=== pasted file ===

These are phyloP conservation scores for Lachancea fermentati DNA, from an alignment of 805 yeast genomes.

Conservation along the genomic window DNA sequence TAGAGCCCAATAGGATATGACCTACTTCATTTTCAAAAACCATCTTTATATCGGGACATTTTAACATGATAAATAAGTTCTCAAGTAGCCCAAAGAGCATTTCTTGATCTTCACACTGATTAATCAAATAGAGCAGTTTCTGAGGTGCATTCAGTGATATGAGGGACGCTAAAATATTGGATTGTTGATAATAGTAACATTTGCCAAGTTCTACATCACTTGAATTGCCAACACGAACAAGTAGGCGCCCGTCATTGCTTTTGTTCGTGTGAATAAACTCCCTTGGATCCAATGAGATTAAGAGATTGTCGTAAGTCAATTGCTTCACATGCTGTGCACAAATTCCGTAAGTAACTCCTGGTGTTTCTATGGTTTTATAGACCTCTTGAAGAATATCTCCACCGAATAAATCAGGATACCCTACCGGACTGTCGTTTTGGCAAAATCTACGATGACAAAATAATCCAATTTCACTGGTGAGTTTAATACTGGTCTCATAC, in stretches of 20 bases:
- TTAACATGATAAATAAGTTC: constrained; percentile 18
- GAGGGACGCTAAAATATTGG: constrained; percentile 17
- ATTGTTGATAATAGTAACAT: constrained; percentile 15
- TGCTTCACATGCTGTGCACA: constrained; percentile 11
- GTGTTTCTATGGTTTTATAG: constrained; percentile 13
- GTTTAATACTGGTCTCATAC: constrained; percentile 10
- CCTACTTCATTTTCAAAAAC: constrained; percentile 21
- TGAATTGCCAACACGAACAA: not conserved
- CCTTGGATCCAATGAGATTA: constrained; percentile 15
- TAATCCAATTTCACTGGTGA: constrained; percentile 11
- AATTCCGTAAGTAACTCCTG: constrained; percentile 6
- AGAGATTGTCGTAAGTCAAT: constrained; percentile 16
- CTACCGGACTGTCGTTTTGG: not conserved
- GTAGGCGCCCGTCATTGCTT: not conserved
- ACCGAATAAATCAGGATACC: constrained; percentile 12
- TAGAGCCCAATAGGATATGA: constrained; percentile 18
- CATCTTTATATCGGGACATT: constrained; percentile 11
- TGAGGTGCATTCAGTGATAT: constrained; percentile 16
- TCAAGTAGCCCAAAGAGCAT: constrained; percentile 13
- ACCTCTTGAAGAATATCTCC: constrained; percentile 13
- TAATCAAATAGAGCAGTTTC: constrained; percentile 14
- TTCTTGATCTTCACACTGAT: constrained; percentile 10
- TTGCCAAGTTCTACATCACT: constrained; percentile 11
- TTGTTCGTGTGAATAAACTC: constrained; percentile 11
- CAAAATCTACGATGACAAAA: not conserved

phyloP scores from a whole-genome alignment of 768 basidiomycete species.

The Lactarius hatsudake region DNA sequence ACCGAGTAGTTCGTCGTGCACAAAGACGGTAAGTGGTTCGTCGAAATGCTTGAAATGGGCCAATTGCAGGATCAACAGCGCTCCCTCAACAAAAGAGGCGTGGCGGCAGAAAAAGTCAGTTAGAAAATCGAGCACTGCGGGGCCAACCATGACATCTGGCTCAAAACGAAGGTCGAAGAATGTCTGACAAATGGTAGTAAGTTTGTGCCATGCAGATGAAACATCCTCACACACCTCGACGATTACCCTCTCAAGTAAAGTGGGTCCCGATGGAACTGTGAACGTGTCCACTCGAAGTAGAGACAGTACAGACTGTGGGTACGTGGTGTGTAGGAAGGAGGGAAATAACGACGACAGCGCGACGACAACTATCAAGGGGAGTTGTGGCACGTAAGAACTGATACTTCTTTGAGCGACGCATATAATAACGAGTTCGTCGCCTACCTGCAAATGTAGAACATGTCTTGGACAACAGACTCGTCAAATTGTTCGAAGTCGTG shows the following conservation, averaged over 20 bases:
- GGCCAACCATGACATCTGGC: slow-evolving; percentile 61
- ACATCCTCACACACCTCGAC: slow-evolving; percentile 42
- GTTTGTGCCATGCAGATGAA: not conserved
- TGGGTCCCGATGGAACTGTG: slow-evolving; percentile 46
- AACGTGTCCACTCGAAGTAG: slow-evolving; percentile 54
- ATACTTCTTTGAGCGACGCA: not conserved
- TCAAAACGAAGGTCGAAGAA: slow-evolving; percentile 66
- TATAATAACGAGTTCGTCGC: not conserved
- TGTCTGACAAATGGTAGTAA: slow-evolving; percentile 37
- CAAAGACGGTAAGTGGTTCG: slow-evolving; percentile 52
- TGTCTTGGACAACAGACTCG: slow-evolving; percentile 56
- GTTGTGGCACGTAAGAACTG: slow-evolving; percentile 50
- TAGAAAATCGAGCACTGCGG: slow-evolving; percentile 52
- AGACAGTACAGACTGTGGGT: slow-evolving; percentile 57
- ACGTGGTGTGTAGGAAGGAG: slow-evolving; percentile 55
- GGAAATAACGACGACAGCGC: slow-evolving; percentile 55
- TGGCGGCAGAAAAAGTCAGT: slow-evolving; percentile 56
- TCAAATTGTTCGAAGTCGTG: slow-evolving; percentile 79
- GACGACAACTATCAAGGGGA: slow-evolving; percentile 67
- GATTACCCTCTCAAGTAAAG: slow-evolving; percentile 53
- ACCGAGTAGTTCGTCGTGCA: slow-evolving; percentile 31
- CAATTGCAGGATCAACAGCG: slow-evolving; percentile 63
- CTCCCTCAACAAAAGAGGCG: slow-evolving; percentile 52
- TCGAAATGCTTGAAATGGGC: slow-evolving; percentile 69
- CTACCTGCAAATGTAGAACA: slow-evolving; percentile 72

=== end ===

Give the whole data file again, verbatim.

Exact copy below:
These are phyloP conservation scores for Lachancea fermentati DNA, from an alignment of 805 yeast genomes.

Conservation along the genomic window DNA sequence TAGAGCCCAATAGGATATGACCTACTTCATTTTCAAAAACCATCTTTATATCGGGACATTTTAACATGATAAATAAGTTCTCAAGTAGCCCAAAGAGCATTTCTTGATCTTCACACTGATTAATCAAATAGAGCAGTTTCTGAGGTGCATTCAGTGATATGAGGGACGCTAAAATATTGGATTGTTGATAATAGTAACATTTGCCAAGTTCTACATCACTTGAATTGCCAACACGAACAAGTAGGCGCCCGTCATTGCTTTTGTTCGTGTGAATAAACTCCCTTGGATCCAATGAGATTAAGAGATTGTCGTAAGTCAATTGCTTCACATGCTGTGCACAAATTCCGTAAGTAACTCCTGGTGTTTCTATGGTTTTATAGACCTCTTGAAGAATATCTCCACCGAATAAATCAGGATACCCTACCGGACTGTCGTTTTGGCAAAATCTACGATGACAAAATAATCCAATTTCACTGGTGAGTTTAATACTGGTCTCATAC, in stretches of 20 bases:
- TTAACATGATAAATAAGTTC: constrained; percentile 18
- GAGGGACGCTAAAATATTGG: constrained; percentile 17
- ATTGTTGATAATAGTAACAT: constrained; percentile 15
- TGCTTCACATGCTGTGCACA: constrained; percentile 11
- GTGTTTCTATGGTTTTATAG: constrained; percentile 13
- GTTTAATACTGGTCTCATAC: constrained; percentile 10
- CCTACTTCATTTTCAAAAAC: constrained; percentile 21
- TGAATTGCCAACACGAACAA: not conserved
- CCTTGGATCCAATGAGATTA: constrained; percentile 15
- TAATCCAATTTCACTGGTGA: constrained; percentile 11
- AATTCCGTAAGTAACTCCTG: constrained; percentile 6
- AGAGATTGTCGTAAGTCAAT: constrained; percentile 16
- CTACCGGACTGTCGTTTTGG: not conserved
- GTAGGCGCCCGTCATTGCTT: not conserved
- ACCGAATAAATCAGGATACC: constrained; percentile 12
- TAGAGCCCAATAGGATATGA: constrained; percentile 18
- CATCTTTATATCGGGACATT: constrained; percentile 11
- TGAGGTGCATTCAGTGATAT: constrained; percentile 16
- TCAAGTAGCCCAAAGAGCAT: constrained; percentile 13
- ACCTCTTGAAGAATATCTCC: constrained; percentile 13
- TAATCAAATAGAGCAGTTTC: constrained; percentile 14
- TTCTTGATCTTCACACTGAT: constrained; percentile 10
- TTGCCAAGTTCTACATCACT: constrained; percentile 11
- TTGTTCGTGTGAATAAACTC: constrained; percentile 11
- CAAAATCTACGATGACAAAA: not conserved

phyloP scores from a whole-genome alignment of 768 basidiomycete species.

The Lactarius hatsudake region DNA sequence ACCGAGTAGTTCGTCGTGCACAAAGACGGTAAGTGGTTCGTCGAAATGCTTGAAATGGGCCAATTGCAGGATCAACAGCGCTCCCTCAACAAAAGAGGCGTGGCGGCAGAAAAAGTCAGTTAGAAAATCGAGCACTGCGGGGCCAACCATGACATCTGGCTCAAAACGAAGGTCGAAGAATGTCTGACAAATGGTAGTAAGTTTGTGCCATGCAGATGAAACATCCTCACACACCTCGACGATTACCCTCTCAAGTAAAGTGGGTCCCGATGGAACTGTGAACGTGTCCACTCGAAGTAGAGACAGTACAGACTGTGGGTACGTGGTGTGTAGGAAGGAGGGAAATAACGACGACAGCGCGACGACAACTATCAAGGGGAGTTGTGGCACGTAAGAACTGATACTTCTTTGAGCGACGCATATAATAACGAGTTCGTCGCCTACCTGCAAATGTAGAACATGTCTTGGACAACAGACTCGTCAAATTGTTCGAAGTCGTG shows the following conservation, averaged over 20 bases:
- GGCCAACCATGACATCTGGC: slow-evolving; percentile 61
- ACATCCTCACACACCTCGAC: slow-evolving; percentile 42
- GTTTGTGCCATGCAGATGAA: not conserved
- TGGGTCCCGATGGAACTGTG: slow-evolving; percentile 46
- AACGTGTCCACTCGAAGTAG: slow-evolving; percentile 54
- ATACTTCTTTGAGCGACGCA: not conserved
- TCAAAACGAAGGTCGAAGAA: slow-evolving; percentile 66
- TATAATAACGAGTTCGTCGC: not conserved
- TGTCTGACAAATGGTAGTAA: slow-evolving; percentile 37
- CAAAGACGGTAAGTGGTTCG: slow-evolving; percentile 52
- TGTCTTGGACAACAGACTCG: slow-evolving; percentile 56
- GTTGTGGCACGTAAGAACTG: slow-evolving; percentile 50
- TAGAAAATCGAGCACTGCGG: slow-evolving; percentile 52
- AGACAGTACAGACTGTGGGT: slow-evolving; percentile 57
- ACGTGGTGTGTAGGAAGGAG: slow-evolving; percentile 55
- GGAAATAACGACGACAGCGC: slow-evolving; percentile 55
- TGGCGGCAGAAAAAGTCAGT: slow-evolving; percentile 56
- TCAAATTGTTCGAAGTCGTG: slow-evolving; percentile 79
- GACGACAACTATCAAGGGGA: slow-evolving; percentile 67
- GATTACCCTCTCAAGTAAAG: slow-evolving; percentile 53
- ACCGAGTAGTTCGTCGTGCA: slow-evolving; percentile 31
- CAATTGCAGGATCAACAGCG: slow-evolving; percentile 63
- CTCCCTCAACAAAAGAGGCG: slow-evolving; percentile 52
- TCGAAATGCTTGAAATGGGC: slow-evolving; percentile 69
- CTACCTGCAAATGTAGAACA: slow-evolving; percentile 72